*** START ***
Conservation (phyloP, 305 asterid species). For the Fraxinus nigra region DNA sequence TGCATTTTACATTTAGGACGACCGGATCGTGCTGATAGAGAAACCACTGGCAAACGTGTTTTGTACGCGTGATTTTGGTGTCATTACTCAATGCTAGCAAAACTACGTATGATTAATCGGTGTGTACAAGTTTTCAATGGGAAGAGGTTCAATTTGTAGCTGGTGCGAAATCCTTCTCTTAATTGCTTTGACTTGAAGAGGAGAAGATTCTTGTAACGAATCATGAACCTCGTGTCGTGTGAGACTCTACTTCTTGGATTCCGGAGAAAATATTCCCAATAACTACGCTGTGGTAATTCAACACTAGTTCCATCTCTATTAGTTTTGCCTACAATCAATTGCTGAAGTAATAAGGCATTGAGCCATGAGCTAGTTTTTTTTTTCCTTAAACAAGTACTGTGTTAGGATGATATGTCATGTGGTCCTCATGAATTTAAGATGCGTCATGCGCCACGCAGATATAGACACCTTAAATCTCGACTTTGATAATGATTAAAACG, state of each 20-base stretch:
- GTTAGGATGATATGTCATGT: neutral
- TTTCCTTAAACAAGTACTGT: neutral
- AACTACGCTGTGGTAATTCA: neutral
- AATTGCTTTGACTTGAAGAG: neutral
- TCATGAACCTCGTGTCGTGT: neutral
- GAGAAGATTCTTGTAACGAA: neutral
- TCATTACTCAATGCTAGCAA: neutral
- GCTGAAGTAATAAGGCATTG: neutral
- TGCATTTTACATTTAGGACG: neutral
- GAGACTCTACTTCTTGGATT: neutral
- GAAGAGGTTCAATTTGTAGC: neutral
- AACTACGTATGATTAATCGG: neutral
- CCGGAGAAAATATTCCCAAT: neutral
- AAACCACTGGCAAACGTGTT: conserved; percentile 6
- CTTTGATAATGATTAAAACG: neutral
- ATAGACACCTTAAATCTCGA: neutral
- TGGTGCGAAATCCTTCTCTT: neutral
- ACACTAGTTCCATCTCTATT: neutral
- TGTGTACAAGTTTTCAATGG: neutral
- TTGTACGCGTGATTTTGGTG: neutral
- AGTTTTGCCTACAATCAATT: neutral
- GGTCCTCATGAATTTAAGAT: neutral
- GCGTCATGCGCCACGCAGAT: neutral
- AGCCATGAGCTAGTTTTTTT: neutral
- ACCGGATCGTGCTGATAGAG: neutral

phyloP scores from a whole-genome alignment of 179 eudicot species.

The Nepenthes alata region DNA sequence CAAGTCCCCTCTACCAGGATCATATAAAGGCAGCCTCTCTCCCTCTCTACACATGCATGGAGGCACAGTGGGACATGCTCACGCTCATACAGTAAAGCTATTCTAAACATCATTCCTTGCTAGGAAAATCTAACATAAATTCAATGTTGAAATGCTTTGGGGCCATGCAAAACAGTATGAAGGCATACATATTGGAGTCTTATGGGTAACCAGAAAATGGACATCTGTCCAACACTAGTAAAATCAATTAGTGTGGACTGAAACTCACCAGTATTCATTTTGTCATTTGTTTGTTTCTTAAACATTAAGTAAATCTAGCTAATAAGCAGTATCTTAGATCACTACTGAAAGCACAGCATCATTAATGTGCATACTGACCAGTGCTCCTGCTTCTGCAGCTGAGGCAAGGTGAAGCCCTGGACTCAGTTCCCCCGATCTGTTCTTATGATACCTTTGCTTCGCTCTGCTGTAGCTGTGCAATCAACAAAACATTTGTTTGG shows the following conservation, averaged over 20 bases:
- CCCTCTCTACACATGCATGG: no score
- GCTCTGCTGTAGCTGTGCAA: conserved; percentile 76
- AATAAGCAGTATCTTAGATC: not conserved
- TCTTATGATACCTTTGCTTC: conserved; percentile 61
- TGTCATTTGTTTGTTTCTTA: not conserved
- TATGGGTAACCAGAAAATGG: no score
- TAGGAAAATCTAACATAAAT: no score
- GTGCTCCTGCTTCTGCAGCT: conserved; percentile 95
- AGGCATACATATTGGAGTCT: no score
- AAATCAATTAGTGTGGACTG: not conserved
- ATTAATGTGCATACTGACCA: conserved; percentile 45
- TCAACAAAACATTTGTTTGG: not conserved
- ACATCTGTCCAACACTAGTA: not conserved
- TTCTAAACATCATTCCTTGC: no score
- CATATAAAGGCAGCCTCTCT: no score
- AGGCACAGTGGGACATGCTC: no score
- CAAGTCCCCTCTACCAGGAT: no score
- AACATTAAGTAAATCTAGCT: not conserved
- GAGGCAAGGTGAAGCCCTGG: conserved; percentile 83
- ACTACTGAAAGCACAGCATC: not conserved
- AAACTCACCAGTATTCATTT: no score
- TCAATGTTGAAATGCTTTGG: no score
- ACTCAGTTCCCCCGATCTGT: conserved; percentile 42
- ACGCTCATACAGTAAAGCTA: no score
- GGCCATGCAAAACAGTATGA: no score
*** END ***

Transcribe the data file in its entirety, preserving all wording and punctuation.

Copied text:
Conservation (phyloP, 305 asterid species). For the Fraxinus nigra region DNA sequence TGCATTTTACATTTAGGACGACCGGATCGTGCTGATAGAGAAACCACTGGCAAACGTGTTTTGTACGCGTGATTTTGGTGTCATTACTCAATGCTAGCAAAACTACGTATGATTAATCGGTGTGTACAAGTTTTCAATGGGAAGAGGTTCAATTTGTAGCTGGTGCGAAATCCTTCTCTTAATTGCTTTGACTTGAAGAGGAGAAGATTCTTGTAACGAATCATGAACCTCGTGTCGTGTGAGACTCTACTTCTTGGATTCCGGAGAAAATATTCCCAATAACTACGCTGTGGTAATTCAACACTAGTTCCATCTCTATTAGTTTTGCCTACAATCAATTGCTGAAGTAATAAGGCATTGAGCCATGAGCTAGTTTTTTTTTTCCTTAAACAAGTACTGTGTTAGGATGATATGTCATGTGGTCCTCATGAATTTAAGATGCGTCATGCGCCACGCAGATATAGACACCTTAAATCTCGACTTTGATAATGATTAAAACG, state of each 20-base stretch:
- GTTAGGATGATATGTCATGT: neutral
- TTTCCTTAAACAAGTACTGT: neutral
- AACTACGCTGTGGTAATTCA: neutral
- AATTGCTTTGACTTGAAGAG: neutral
- TCATGAACCTCGTGTCGTGT: neutral
- GAGAAGATTCTTGTAACGAA: neutral
- TCATTACTCAATGCTAGCAA: neutral
- GCTGAAGTAATAAGGCATTG: neutral
- TGCATTTTACATTTAGGACG: neutral
- GAGACTCTACTTCTTGGATT: neutral
- GAAGAGGTTCAATTTGTAGC: neutral
- AACTACGTATGATTAATCGG: neutral
- CCGGAGAAAATATTCCCAAT: neutral
- AAACCACTGGCAAACGTGTT: conserved; percentile 6
- CTTTGATAATGATTAAAACG: neutral
- ATAGACACCTTAAATCTCGA: neutral
- TGGTGCGAAATCCTTCTCTT: neutral
- ACACTAGTTCCATCTCTATT: neutral
- TGTGTACAAGTTTTCAATGG: neutral
- TTGTACGCGTGATTTTGGTG: neutral
- AGTTTTGCCTACAATCAATT: neutral
- GGTCCTCATGAATTTAAGAT: neutral
- GCGTCATGCGCCACGCAGAT: neutral
- AGCCATGAGCTAGTTTTTTT: neutral
- ACCGGATCGTGCTGATAGAG: neutral

phyloP scores from a whole-genome alignment of 179 eudicot species.

The Nepenthes alata region DNA sequence CAAGTCCCCTCTACCAGGATCATATAAAGGCAGCCTCTCTCCCTCTCTACACATGCATGGAGGCACAGTGGGACATGCTCACGCTCATACAGTAAAGCTATTCTAAACATCATTCCTTGCTAGGAAAATCTAACATAAATTCAATGTTGAAATGCTTTGGGGCCATGCAAAACAGTATGAAGGCATACATATTGGAGTCTTATGGGTAACCAGAAAATGGACATCTGTCCAACACTAGTAAAATCAATTAGTGTGGACTGAAACTCACCAGTATTCATTTTGTCATTTGTTTGTTTCTTAAACATTAAGTAAATCTAGCTAATAAGCAGTATCTTAGATCACTACTGAAAGCACAGCATCATTAATGTGCATACTGACCAGTGCTCCTGCTTCTGCAGCTGAGGCAAGGTGAAGCCCTGGACTCAGTTCCCCCGATCTGTTCTTATGATACCTTTGCTTCGCTCTGCTGTAGCTGTGCAATCAACAAAACATTTGTTTGG shows the following conservation, averaged over 20 bases:
- CCCTCTCTACACATGCATGG: no score
- GCTCTGCTGTAGCTGTGCAA: conserved; percentile 76
- AATAAGCAGTATCTTAGATC: not conserved
- TCTTATGATACCTTTGCTTC: conserved; percentile 61
- TGTCATTTGTTTGTTTCTTA: not conserved
- TATGGGTAACCAGAAAATGG: no score
- TAGGAAAATCTAACATAAAT: no score
- GTGCTCCTGCTTCTGCAGCT: conserved; percentile 95
- AGGCATACATATTGGAGTCT: no score
- AAATCAATTAGTGTGGACTG: not conserved
- ATTAATGTGCATACTGACCA: conserved; percentile 45
- TCAACAAAACATTTGTTTGG: not conserved
- ACATCTGTCCAACACTAGTA: not conserved
- TTCTAAACATCATTCCTTGC: no score
- CATATAAAGGCAGCCTCTCT: no score
- AGGCACAGTGGGACATGCTC: no score
- CAAGTCCCCTCTACCAGGAT: no score
- AACATTAAGTAAATCTAGCT: not conserved
- GAGGCAAGGTGAAGCCCTGG: conserved; percentile 83
- ACTACTGAAAGCACAGCATC: not conserved
- AAACTCACCAGTATTCATTT: no score
- TCAATGTTGAAATGCTTTGG: no score
- ACTCAGTTCCCCCGATCTGT: conserved; percentile 42
- ACGCTCATACAGTAAAGCTA: no score
- GGCCATGCAAAACAGTATGA: no score